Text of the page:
Is a bipolar person having this difficulty identifying social convention boundaries during the manic stage having this same difficulty in the depression stage?  During the depression stage, is the difficulty just not obvious because of the diminution in engagement?  Or, is there an endocrinological foundation to this difficulty, with swings in hormone levels mirroring these changes in behavior?

Many women experience radical swings in mood before, during and after menstruation.  If I remember right, progesterone levels can plummet, resulting in mood changes, and in some women, migraines.  My mother was bipolar, and …

I have barked up a lot of trees as I have been trotting blindfolded through the forest of possibilities that have had me so captivated the last twelve years.  I seem to have a natural inclination to shut myself off to conventional interpretations.  Instead of using my eyes, I’m feeling, smelling and listening to what’s around me until I get a taste of what it is I seek.

Finding powerful ways of explaining what I’ve found becomes as important as what I’ve discovered in these forests.  Sometimes the metaphor itself feels as significant as the process the metaphor seeks to represent.

Alford Korzybski famously noted, “A map is not the territory it represents, but if correct, it has a similar structure to the territory, which accounts for its usefulness.”  From my Zen evolutionary perspective, the territory is constantly in flux, representing an infinite number of constantly shifting relationships.  My art seeks to be part of a process that creates theories that can usefully represent these constantly changing relationships, and then I want to devise metaphors to make the theories feel accessible.

The proofs part is a challenge.

So, while I develop a repertoire of metaphors, proofs elude me.

I use …


July 20, 2009 | Leave a Comment

Category: Auto-Biography

People can be so vain that they believe that being thought vain would be an assault to their persona.  So, they compensate by making sure that they appear unkempt in both the way they look and how much they seem to care when others regard them.

People who are aware that they are deeply narcissistic, ashamed that this is the case, might be appalled that someone thinks they are narcissistic, and so they pay close attention to their behavior, encouraging the exhibition of sensitivity and compassion.

I’ve noticed in my male friends and in myself varying degrees of obsession/compulsion as we now begin the process of winding down our lives.  We are stalked by a deep desire for sex and/or immortality.  I’m not even exactly sure how the two are different.  At a younger age, the craving for sexual union was far stronger, but there were undertones of desire for immortality.  But when one is growing older, the desire for immortality, if anything, seems to have intensified.  And, now that I think of it, sexual fantasies now often culminate with the making of a baby.  This was never the case when I was young, though when young I engaged in …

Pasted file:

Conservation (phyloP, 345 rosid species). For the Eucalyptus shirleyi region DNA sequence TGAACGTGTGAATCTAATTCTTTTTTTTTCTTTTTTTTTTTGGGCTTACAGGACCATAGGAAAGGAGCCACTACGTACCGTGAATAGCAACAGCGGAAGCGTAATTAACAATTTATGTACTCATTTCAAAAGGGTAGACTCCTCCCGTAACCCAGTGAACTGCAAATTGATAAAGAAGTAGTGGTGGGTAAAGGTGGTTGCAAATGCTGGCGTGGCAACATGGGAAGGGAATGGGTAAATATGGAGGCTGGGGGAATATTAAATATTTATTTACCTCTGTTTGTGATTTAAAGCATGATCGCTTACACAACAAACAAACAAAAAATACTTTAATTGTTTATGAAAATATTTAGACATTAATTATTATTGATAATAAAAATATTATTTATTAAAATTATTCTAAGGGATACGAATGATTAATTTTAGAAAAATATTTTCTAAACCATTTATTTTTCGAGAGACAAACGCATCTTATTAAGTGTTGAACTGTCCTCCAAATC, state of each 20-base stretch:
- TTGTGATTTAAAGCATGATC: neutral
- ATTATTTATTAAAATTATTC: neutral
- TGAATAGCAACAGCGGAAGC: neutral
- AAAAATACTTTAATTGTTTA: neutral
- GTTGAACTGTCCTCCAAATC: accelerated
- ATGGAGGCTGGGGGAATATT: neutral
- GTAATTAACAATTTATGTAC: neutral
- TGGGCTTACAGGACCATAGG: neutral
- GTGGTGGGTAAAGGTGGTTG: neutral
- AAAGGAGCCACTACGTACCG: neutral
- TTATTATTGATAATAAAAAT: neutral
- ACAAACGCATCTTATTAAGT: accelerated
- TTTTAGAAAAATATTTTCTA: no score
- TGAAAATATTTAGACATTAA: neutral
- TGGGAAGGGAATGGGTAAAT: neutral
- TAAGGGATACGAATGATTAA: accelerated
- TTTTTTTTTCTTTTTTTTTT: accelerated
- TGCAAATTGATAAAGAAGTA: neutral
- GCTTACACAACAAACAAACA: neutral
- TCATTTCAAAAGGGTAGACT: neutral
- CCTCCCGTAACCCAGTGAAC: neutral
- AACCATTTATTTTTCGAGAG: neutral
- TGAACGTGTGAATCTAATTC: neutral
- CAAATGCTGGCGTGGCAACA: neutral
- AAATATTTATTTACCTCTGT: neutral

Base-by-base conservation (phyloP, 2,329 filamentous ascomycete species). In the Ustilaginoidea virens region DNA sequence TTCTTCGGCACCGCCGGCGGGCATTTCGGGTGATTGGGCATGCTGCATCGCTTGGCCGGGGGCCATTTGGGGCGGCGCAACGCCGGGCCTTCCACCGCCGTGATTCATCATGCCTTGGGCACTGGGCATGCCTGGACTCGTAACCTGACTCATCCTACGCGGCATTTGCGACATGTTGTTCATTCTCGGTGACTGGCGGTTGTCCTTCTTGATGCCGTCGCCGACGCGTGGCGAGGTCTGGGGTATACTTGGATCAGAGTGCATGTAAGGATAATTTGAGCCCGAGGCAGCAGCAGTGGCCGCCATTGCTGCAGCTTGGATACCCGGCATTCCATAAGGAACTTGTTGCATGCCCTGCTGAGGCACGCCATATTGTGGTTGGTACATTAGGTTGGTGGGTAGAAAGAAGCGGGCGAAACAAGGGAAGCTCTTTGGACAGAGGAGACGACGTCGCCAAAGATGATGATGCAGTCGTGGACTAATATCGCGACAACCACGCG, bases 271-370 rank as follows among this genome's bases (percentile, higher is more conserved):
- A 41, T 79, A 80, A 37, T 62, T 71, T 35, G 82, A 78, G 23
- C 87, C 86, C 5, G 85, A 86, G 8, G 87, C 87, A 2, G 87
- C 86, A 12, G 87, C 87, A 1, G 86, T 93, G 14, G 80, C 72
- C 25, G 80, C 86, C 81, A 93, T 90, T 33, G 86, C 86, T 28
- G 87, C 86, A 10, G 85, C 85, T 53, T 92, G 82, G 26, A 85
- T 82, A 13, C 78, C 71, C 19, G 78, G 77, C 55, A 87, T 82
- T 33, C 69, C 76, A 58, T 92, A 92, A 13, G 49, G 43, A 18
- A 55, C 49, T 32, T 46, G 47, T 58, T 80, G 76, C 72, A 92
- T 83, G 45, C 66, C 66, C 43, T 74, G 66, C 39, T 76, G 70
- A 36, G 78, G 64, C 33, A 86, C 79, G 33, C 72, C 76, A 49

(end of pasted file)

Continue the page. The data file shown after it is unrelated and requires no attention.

Brain Play Continued

July 18, 2009 | Leave a Comment

Category: Ontogeny

OK, let’s take the garden hose analogy a little further.  B = brain, CC = corpus callosum.  (See yesterday’s entry for what’s going on here.)

Fat Hose with Small Nozzle        Big B/Little CC     late puberty         Schizo Paranoid
Fat Hose with Fat Nozzle            Big B/Big CC        late puberty         Autism
Small Hose with Small Nozzle    Little B/Little CC  early puberty       Normal
Small Hose with Fat Nozzle        Little B/Big CC     early puberty       Schizo Depressed

Here puberty further exaggerates a tendency to exhibit a nonuseful condition.  A question is to what degree gender influences this paradigm.  In schizophrenia, males often contract the disorder several years before a female does.  It’s not as if a woman’s brain grows smaller over the intervening time, but her brain continues to grow while a male’s brain does not.  Why would a larger brain increase the likelihood of a female contracting the disorder but not increase the likelihood of a male contracting the disorder?